One of the things I was most impressed with was the way in which Collins brings to life her characters and emphasises those personal attributes that should be admired. For what is essentially a plot driven YA novel, she did this incredibly well. There were so many different layers to the various characters which meant as a reader I could connect with each of them in different ways. Collins explores loyalty, courage, morals, family, love and much much more.

But where Suzanne Collins really excelled, and what I think adult readers will appreciate the most, are the themes that run through the book. There are so many adult themes that run through this book that I couldn’t possibly hope to deal with them all. These themes include social inequality, poverty and political hype/power. A lot of these were explored through the contrast between the lives and lifestyles of those in the Capitol and the lives and lifestyles of those in the Districts. The decadence of the first and poverty and starvation in the second.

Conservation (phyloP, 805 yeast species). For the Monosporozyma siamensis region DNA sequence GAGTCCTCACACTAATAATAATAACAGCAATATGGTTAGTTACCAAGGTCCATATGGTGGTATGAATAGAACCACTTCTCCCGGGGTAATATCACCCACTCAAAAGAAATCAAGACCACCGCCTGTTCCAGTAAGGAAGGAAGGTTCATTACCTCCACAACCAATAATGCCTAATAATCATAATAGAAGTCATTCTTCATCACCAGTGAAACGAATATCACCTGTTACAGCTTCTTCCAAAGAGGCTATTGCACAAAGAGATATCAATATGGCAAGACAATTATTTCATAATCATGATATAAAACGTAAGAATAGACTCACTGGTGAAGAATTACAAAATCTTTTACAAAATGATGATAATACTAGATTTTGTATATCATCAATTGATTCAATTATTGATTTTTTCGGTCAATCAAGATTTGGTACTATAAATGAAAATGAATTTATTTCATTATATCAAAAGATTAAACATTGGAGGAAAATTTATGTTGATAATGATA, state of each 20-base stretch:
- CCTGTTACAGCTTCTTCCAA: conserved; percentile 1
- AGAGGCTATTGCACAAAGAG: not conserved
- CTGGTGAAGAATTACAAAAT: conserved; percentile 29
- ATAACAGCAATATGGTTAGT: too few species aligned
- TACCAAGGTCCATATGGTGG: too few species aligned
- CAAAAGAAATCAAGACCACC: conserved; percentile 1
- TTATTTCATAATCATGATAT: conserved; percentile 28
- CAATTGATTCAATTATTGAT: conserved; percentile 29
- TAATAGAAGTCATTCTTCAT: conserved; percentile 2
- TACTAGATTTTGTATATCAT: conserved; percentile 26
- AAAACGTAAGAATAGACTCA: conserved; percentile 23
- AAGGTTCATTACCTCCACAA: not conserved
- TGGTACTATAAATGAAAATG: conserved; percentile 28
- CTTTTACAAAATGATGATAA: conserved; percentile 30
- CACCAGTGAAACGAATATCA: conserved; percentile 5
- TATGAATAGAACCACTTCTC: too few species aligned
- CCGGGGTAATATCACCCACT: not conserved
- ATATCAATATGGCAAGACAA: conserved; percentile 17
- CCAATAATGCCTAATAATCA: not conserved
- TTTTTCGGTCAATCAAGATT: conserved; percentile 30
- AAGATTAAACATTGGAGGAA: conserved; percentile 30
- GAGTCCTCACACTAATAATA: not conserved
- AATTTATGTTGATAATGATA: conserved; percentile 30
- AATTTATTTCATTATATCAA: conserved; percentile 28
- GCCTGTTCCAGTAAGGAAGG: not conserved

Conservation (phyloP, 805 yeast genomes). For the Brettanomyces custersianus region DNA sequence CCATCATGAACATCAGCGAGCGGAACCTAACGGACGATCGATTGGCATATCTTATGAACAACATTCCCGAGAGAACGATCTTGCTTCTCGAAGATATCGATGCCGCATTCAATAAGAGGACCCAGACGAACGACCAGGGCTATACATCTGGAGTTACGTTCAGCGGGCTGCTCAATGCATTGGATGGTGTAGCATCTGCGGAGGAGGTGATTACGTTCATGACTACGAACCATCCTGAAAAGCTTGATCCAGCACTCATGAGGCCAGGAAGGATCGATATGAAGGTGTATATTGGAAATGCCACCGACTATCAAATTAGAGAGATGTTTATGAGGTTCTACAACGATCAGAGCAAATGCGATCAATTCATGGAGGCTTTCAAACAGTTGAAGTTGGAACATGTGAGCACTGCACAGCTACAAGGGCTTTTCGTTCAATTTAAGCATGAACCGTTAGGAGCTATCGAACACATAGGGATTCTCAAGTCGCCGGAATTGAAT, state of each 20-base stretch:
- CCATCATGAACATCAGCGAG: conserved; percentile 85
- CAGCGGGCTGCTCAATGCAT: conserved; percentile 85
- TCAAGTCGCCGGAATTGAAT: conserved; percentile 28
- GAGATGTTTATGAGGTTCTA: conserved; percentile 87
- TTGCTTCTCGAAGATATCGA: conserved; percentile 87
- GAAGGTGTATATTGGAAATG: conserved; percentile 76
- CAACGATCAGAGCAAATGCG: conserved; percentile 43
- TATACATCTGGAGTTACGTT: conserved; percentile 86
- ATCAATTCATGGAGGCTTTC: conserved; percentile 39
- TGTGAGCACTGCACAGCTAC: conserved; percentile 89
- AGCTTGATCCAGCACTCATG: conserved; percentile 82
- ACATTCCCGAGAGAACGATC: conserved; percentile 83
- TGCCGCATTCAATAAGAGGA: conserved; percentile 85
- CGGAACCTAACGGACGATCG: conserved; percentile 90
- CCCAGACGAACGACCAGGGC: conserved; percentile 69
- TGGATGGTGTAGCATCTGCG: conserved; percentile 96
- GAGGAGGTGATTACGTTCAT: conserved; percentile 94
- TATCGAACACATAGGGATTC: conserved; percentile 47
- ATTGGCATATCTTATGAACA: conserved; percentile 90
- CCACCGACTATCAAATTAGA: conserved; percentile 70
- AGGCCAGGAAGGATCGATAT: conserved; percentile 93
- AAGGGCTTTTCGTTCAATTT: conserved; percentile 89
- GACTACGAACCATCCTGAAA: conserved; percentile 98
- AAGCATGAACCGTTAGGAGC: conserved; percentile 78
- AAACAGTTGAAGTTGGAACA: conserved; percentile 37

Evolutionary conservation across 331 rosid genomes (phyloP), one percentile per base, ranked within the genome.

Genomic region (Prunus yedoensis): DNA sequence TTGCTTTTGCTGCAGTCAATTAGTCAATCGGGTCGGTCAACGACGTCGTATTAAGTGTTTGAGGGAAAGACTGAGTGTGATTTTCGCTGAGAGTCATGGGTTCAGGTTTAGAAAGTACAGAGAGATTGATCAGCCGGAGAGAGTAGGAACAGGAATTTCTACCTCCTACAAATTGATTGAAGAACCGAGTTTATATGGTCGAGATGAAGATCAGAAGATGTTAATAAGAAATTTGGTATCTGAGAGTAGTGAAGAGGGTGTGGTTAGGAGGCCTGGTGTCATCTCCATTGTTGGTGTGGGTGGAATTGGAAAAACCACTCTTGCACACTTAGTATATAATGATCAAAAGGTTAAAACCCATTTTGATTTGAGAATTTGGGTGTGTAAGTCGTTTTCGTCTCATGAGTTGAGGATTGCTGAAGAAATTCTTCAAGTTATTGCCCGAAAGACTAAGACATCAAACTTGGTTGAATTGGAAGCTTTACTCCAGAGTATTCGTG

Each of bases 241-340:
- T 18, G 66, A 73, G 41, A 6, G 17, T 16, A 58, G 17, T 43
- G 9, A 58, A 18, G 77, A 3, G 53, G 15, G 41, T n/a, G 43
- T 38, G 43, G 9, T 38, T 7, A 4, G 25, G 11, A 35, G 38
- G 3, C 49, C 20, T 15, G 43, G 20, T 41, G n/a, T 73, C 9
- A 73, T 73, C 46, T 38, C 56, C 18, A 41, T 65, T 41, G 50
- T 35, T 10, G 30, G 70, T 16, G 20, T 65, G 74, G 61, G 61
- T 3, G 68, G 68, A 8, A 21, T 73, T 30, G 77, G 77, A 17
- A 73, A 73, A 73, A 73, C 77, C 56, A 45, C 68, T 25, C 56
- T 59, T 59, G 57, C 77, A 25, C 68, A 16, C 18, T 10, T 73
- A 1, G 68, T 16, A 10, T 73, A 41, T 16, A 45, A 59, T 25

What resonated most for me was Collins exploration of the power of the media and more specifically, the prevalence of reality television, in today’s society. What are the Hunger Games? It is children killing other children, but more than this, it is entertainment for the masses. To win the Hunger Games Katniss has to kill the other children, but she also has to win over the audience as the producers in charge of the television event manipulate their environment, exercising ultimate control over what happens within the arena and to the contestants. They are not children, they are contestants. It isn’t life or death, it’s entertainment. It isn’t manipulation of viewers and contestants alike, it is ‘reality’. People are so desensitised to violence that they can watch these events without blinking and without questioning.